Making Justice RealThe Official Blog of the Legal Aid Society of the District of Columbia
Housing Right to Counsel Project Partners Mark Year One
Leading up to D.C. Pro Bono Week, Legal Aid, Bread for the City, Legal Counsel for the Elderly, and the D.C. Bar Pro Bono Center hosted a breakfast on October 13, 2016, to celebrate our pro bono partners on our Housing Right to Counsel Pilot Project. The Project has been in operation for over a year now, matching tenants who are facing eviction with legal services and pro bono attorneys to represent them in court.
The Project focuses on eviction cases involving tenants living in subsidized housing, where tenants pay a percentage of market rent based on income and a government subsidy covers the monthly rent balance. For tenants with subsidies, the stakes in an eviction case are even higher – losing the case not only results in loss of the tenant’s home but also loss or the threatened loss of that vital housing subsidy.
Most tenants face these prospects alone. Legal Aid’s analysis of D.C. Superior Court records estimates that in 2015, only five to ten percent of tenants in the Landlord and Tenant Branch were represented by counsel, while 90 to 95 percent of landlords had attorneys.
Eleven firms have teamed up with Legal Aid and our Housing Right to Counsel partners to close this gap. Those firms are: Arnold & Porter, Covington & Burling, Crowell & Moring, DLA Piper, Hunton & Williams, Jenner & Block, Jones Day, Latham & Watkins, Sidley Austin, Skadden, Arps, Slate, Meagher & Flom, and Steptoe & Johnson. And we are in active discussions to bring several more firms on board.
The breakfast celebration was an opportunity to thank these firms and their attorneys for their ongoing participation in and support of the Housing Right to Counsel Pilot Project. Peter Edelman, Chair of the D.C. Access to Justice Commission and Professor of Law at Georgetown University Law Center, opened the program. In his remarks, Professor Edelman observed how many things fall apart in peoples’ lives when they lose or are at risk of losing their housing. He cited a recent report issued by the D.C. Consortium of Legal Services Providers that found that two-thirds of survey participants said that loss of housing and fear of homelessness was a constant concern.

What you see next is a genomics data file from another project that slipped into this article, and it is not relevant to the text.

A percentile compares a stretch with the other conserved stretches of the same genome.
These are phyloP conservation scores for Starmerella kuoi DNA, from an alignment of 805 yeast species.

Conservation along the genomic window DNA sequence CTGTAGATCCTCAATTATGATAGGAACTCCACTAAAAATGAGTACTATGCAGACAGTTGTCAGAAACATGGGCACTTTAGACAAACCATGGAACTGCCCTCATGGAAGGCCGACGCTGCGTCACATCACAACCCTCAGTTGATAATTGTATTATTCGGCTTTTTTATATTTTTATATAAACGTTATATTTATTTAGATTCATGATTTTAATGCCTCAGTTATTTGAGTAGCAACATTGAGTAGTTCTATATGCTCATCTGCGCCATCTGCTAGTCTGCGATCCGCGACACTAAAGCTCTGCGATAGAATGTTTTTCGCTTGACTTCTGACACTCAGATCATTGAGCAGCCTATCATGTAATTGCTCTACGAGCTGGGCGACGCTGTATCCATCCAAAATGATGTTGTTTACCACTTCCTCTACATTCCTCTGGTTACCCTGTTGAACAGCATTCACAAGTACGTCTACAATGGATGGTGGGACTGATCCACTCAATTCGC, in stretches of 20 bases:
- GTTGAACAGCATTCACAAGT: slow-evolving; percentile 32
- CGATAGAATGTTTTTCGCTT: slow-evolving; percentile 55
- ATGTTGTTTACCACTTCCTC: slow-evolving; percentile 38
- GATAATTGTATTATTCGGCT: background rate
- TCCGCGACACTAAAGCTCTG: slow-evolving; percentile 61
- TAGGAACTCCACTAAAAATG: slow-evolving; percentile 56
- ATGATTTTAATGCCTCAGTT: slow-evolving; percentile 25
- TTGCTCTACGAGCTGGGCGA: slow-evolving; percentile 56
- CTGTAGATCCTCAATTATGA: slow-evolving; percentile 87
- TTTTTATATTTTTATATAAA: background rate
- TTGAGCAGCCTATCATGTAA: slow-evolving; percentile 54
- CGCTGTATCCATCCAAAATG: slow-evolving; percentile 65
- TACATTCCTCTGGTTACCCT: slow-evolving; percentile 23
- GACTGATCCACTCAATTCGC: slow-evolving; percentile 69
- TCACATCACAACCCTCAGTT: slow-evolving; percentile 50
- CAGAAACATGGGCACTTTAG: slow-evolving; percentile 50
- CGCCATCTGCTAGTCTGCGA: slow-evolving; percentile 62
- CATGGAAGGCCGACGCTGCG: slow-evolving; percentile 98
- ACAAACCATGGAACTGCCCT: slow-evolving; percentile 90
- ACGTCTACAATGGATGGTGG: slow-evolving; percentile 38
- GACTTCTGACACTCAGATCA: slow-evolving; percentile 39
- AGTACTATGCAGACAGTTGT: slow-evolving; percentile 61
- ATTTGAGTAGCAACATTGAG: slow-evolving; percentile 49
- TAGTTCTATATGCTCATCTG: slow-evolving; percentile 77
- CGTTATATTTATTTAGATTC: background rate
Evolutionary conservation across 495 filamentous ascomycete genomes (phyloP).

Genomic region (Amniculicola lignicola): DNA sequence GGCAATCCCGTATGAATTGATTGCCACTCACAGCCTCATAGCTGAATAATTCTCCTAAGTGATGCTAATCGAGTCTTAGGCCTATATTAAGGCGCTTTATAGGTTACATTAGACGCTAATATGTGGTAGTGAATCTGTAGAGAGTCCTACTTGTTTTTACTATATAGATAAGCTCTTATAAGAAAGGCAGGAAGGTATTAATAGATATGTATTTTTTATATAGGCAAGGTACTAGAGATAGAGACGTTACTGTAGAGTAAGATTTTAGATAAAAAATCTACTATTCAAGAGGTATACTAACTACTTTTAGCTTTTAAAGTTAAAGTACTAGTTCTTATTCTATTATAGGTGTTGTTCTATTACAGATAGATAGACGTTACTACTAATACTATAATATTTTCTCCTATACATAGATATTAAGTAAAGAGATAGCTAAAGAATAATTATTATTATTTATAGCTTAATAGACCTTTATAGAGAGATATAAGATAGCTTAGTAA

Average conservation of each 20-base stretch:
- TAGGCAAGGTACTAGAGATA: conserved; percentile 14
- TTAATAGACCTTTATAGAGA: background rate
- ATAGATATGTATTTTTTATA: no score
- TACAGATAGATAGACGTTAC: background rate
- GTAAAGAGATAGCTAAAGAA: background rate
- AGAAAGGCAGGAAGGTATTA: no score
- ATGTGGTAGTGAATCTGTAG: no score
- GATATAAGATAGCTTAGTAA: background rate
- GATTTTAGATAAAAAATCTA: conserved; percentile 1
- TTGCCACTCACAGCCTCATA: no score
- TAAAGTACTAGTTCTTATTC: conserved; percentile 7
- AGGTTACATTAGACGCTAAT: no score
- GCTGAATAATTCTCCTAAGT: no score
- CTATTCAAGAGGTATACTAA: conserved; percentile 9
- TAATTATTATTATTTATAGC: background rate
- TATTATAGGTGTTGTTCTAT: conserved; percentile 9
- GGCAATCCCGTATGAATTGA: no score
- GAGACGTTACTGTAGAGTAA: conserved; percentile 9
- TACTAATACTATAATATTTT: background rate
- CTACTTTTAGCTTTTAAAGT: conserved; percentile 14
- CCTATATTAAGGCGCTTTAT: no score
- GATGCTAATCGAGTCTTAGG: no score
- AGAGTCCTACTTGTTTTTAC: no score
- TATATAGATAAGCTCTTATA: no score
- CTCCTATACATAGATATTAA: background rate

Beth Mellen Harrison, supervising attorney in our Housing Law Unit, shared that Project attorneys have represented over 400 tenants, including over 125 cases that we have referred out to the partner law firms for pro bono representation. The Project is tracking the results in these cases, and already we can see that represented tenants are able to get cases without merit dismissed or receive more time to work out a reasonable settlement with their landlords, and, as a result, are at a lower risk for eviction.
Julie Gryce, an associate at DLA Piper, shared her experience working on a case referred through the Project. Julie noted that in the case she handled, the landlord’s allegations of lease violations were completely unsubstantiated, even after discovery. “Because our client had counsel – and a large law firm working for her – we saw a dramatic shift in the position the landlord was taking with us.” Ultimately, Julie helped her client work out a very favorable settlement agreement resulting in dismissal of the case.
Julie also read the words of her client, who made a powerful pitch for the Project:
I want to thank Julie for doing everything for me and still helping me out. This project really brought me a friend and without it, I would have been lost. To the attorneys considering taking a case or another case I’d say a lot of landlords take you to court because they think we don’t have a lawyer or any representation. They know we can’t afford lawyers to represent us so it was so good that Julie was there so I got to tell my story and she got to know me and that I wasn’t the person the landlord claimed I was.
James J. Sandman, President of the Legal Services Corporation, closed the program by recognizing representatives from the law firms participating and challenging them to do even more as we enter the second year of the Project.
The Housing Right to Counsel Pilot Project also is helping to spur discussion in the District about expanding access to counsel for tenants in housing cases. Councilmember Kenyan McDuffie has introduced a bill, the Expanding Access to Justice Act of 2016, to provide new funding for housing right to counsel projects. Attorneys from Legal Aid, our partners Bread for the City and Legal Counsel for the Elderly, and many other legal services providers testified at a hearing Wednesday in support of the bill, along with Julie Gryce, who again shared the story and words of her client.
Credit for photography goes to Tracy Schorn